A Terrible Trade-Off: Lion Numbers Are Growing Thanks to Elephant Poachers

Africa’s lions are benefiting from carcasses left behind by the slaughter of Mozambique’s elephants.
(Photo: Robert Muckle/Getty Images)
Jul 10, 2015· 1 MIN READ
Taylor Hill is an associate editor at TakePart covering environment and wildlife.

How could a glut of illegally killed elephants benefit wildlife?

For Africa’s lions, the carcasses discarded by ivory-seeking poachers—and the defenseless baby elephants left behind—are easy pickings. Those extra meals could be part of the reason the lion population is increasing in Mozambique’s Niassa National Reserve, conservationist Colleen Begg said Thursday.

Begg, who heads the Niassa Carnivore Project, told BBC News that the deaths of 6,000 to 7,000 elephants since 2011 have resulted in a large amount of previously unavailable meat for lions.

Without their tusked mothers to defend them, baby elephants have become food sources for lions as well.

“In 2009, we recorded our first calf eaten by lions, and this has also steadily increased, as these are orphans that are easy to catch,” she said.

The Niassa reserve is one of the few places in Africa where lions are increasing in number, from around 700 in 2005 to 1,100 by 2013. In the rest of the continent, lions are reeling. In the last 21 years, Africa’s lion population has fallen 42 percent, according to the International Union for Conservation of Nature.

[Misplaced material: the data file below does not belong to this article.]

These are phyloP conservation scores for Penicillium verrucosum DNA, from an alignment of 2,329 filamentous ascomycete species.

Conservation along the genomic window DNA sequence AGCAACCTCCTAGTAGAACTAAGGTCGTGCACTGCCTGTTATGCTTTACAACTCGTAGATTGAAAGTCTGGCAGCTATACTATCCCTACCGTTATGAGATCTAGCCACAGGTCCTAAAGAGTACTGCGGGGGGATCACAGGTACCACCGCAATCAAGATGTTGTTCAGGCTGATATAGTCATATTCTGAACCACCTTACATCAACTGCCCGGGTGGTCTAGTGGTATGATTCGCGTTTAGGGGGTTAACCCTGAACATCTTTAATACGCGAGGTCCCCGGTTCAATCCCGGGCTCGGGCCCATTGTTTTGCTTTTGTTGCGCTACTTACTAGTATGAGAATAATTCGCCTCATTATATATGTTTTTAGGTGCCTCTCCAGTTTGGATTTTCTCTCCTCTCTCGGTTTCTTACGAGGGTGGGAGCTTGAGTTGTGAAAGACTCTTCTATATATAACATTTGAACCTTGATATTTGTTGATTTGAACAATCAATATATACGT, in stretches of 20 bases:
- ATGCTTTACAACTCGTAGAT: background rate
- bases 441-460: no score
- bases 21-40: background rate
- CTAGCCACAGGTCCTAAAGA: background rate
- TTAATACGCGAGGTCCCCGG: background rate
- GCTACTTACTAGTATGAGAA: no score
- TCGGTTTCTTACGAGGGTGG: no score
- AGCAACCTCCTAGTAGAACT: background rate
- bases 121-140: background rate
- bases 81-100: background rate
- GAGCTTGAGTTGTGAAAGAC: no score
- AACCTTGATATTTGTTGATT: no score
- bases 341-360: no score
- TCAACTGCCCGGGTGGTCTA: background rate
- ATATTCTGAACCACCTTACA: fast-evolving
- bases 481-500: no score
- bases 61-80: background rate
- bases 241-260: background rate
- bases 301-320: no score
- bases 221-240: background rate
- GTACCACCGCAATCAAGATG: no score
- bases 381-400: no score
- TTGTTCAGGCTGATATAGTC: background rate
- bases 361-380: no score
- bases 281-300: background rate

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The Niassa Carnivore Project points to other reasons for lions’ improvement in the park, including growing populations of other animals the predators hunt. The project has also introduced programs to educate villagers about the value of conserving lions instead of hunting them and has removed bushmeat snares in the field.

So, Why Should You Care? Elephants in Mozambique are a different story. In just five years, the country’s elephant population has been nearly halved, from 20,000 to 10,300, owing to poaching. Worldwide, poachers are slaughtering more than 30,000 elephants annually—that toll could wipe out the wild population of the pachyderm within 20 years.

Scientists have identified the Niassa reserve as one of the top sources of illegal ivory. The tusks taken from poached elephants sustain demand in Asia, where ivory trinkets and traditional medicines bring in billions of dollars on the black market.

Begg told BBC News the lion and elephant link was hard to prove definitively because there are so many variables, “but we are happy with saying it is related. How could it not have benefited the lions, hyenas, and vultures?”